EuroShop 2014: stable energy costs in the retail sector

Retailers focus on measures to optimise energy use, covers for refrigerated cabinets and eco-friendly refrigeration methods

Refrigeration alone will occupy 19,000 m2 of net exhibition space at EuroShop

Whereas, in the past, energy costs had been continually rising for retailers, the majority of retailers in 2012 recorded stable developments in the cost of energy compared with the previous year. This was the result of a study published last year by the EHI Retail Institute on energy management in the retail sector. Retailers felt that this was largely due to the relatively minimal increase in the EEC levy, rising from 3.53 eurocents per kilowatt hour in 2011 to 3.59 in 2012. Another factor with a positive impact on the situation was the very good purchase price for electricity in 2012.

This stable development also meant that energy costs per square metre of sales space increased no more than slightly and therefore remained at approximately the same level as in the previous year. On the other hand, when we look at energy costs over the years, it is obvious that there has been a steady year-on-year increase. According to the latest statements about global trends in energy prices and in view of the current institutional and legal framework, we can assume that this increase will continue in the years to come. According to the non-food retailers that were surveyed, annual energy costs (electricity, gas, heating oil etc) have averaged EUR 32.95 per square metre of sales space (m2 SP) since 2009 when such figures were first collected. This amounts to an increase of EUR 2.11 per m2 SP. In the food retail trade annual energy costs are EUR 56.25 per m2 SP, having risen by EUR 4.65 m2 SP since 2009.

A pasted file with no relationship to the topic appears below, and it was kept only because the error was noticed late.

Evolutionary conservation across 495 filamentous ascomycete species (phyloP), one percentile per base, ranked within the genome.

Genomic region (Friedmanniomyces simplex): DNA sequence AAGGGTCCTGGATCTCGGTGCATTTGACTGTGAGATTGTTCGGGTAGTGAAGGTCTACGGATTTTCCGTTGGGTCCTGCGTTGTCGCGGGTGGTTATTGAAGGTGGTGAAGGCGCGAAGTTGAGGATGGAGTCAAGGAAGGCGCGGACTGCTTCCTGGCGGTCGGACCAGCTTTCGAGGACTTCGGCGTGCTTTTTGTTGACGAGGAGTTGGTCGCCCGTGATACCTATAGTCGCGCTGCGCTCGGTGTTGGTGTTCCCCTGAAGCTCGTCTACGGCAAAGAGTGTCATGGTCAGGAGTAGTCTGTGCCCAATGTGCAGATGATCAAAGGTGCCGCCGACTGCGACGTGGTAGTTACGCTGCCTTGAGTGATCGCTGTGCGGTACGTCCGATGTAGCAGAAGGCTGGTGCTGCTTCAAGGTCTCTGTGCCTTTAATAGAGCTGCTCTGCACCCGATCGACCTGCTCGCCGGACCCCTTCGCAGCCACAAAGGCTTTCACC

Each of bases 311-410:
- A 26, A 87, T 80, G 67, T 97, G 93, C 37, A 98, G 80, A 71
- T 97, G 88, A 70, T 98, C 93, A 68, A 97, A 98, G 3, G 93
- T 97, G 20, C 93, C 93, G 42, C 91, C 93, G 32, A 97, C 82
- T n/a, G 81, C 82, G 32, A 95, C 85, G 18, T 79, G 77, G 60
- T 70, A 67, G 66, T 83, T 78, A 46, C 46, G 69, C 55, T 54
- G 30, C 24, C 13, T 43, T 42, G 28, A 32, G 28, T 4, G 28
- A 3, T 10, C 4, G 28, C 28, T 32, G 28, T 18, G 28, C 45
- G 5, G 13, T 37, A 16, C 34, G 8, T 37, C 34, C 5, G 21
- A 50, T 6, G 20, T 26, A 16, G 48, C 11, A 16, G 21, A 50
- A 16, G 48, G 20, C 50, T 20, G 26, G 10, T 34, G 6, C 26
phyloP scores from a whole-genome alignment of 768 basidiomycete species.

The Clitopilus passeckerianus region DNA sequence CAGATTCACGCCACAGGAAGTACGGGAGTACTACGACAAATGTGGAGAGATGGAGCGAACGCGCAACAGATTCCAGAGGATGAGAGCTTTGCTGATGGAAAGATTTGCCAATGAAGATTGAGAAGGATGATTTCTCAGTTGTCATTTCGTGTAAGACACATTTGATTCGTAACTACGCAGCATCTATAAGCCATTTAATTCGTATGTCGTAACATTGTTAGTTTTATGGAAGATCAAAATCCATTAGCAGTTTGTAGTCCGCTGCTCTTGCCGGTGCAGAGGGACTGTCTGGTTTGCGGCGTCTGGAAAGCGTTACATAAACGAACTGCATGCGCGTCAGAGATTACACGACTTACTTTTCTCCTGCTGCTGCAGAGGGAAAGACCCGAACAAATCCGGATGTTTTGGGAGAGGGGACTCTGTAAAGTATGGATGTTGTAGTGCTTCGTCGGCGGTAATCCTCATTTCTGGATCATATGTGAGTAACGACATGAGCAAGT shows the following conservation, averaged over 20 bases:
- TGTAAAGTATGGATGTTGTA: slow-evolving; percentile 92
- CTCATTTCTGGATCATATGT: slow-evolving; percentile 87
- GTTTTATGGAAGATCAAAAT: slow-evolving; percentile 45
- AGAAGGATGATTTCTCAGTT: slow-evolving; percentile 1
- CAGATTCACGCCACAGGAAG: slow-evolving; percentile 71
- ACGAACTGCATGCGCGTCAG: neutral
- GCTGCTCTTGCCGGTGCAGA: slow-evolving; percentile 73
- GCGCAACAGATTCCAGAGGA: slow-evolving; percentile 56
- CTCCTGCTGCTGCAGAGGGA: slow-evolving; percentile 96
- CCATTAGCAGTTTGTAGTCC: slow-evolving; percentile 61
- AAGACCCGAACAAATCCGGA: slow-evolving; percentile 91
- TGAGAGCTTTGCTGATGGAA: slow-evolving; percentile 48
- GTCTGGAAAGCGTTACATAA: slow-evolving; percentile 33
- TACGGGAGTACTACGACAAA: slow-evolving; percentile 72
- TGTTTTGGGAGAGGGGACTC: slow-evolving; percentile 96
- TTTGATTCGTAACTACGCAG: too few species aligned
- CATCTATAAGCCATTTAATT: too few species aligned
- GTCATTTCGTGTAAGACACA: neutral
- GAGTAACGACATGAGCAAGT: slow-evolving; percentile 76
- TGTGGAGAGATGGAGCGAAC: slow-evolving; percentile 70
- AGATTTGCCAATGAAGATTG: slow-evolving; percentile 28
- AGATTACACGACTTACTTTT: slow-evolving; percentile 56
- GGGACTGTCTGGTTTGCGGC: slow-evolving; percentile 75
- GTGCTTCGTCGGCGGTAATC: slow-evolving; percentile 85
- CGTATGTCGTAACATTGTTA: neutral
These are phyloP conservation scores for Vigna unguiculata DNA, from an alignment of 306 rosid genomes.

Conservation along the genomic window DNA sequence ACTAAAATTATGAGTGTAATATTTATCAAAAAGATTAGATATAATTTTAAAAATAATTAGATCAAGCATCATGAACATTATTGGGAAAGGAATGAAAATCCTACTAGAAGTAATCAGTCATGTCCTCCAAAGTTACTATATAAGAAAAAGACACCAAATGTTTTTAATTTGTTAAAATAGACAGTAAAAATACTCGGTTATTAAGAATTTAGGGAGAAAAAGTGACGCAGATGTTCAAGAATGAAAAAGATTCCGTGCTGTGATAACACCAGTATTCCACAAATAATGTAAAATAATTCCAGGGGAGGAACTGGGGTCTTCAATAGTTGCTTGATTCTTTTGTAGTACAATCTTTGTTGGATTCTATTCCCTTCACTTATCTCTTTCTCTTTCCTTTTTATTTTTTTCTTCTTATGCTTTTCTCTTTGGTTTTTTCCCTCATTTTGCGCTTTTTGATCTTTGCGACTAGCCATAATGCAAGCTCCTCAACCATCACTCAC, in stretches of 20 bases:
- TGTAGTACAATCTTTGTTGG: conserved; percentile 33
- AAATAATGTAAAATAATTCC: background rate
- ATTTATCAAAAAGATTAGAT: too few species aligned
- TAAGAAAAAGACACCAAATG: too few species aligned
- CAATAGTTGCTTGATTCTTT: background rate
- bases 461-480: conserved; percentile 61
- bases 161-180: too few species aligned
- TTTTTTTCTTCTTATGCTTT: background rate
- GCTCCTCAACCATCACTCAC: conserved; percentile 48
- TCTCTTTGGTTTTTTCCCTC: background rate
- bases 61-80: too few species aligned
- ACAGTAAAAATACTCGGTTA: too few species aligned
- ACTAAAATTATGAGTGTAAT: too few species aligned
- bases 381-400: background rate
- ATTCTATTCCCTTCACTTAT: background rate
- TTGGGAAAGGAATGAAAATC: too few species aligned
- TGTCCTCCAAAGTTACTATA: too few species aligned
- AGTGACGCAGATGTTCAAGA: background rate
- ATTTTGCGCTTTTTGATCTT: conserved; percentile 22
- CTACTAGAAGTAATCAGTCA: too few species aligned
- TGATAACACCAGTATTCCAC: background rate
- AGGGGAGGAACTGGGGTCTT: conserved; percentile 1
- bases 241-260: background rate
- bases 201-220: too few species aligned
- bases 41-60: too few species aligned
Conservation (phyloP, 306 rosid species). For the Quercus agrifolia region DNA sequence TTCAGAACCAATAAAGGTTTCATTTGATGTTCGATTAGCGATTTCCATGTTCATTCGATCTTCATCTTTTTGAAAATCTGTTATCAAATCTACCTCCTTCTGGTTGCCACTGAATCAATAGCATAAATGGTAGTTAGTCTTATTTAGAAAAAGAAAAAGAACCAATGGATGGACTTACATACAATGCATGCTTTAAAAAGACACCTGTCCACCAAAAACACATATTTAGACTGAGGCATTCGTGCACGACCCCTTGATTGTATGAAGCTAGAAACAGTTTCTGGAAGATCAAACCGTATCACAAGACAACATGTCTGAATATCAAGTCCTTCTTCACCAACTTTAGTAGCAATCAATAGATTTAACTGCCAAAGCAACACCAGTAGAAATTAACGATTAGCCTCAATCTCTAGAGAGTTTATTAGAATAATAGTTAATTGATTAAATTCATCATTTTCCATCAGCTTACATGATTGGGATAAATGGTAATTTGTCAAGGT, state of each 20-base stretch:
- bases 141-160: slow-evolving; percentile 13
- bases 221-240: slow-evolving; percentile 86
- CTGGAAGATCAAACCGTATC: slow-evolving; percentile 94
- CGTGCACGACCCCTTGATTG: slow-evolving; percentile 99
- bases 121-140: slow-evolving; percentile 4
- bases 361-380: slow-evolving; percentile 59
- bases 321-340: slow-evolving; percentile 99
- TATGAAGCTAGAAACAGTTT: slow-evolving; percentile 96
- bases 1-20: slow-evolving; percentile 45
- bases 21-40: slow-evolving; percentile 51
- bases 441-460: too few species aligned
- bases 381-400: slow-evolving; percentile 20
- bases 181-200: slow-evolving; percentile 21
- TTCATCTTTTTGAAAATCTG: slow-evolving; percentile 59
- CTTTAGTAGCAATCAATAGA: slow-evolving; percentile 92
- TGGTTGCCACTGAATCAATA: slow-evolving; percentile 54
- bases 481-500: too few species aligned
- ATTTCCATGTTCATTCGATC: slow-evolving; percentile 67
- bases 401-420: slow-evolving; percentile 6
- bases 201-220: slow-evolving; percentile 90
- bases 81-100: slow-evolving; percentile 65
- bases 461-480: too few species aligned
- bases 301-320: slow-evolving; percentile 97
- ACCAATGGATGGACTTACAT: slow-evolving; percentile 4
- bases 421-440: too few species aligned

Refrigeration in the food trade

Cost reduction and improved cost effectiveness are as important for food retailers as they are everywhere else. Among the food retailers surveyed by EHI, one issue that was especially at their focus was the question of energy optimisation – an area with the greatest amount of energy consumption, at 41 per cent. Many food retailers have had to enlarge the refrigerated sections of their outlets to cater for enlarged service areas, including a growing range of prepacked goods and convenience products requiring mandatory refrigeration as well as an ongoing expansion of dairy products and deep-freeze product ranges. This trend is set to continue and, in particular, will add special significance to energy savings projects in refrigeration technology.

A variety of options are available to reduce energy costs in the operation of refrigeration units. Some are relatively simple, such as the correct placement of products within refrigeration cabinets, regular servicing and the correct positioning of units within the shop, while other measures are more cost-intensive, such as putting covers on cabinets.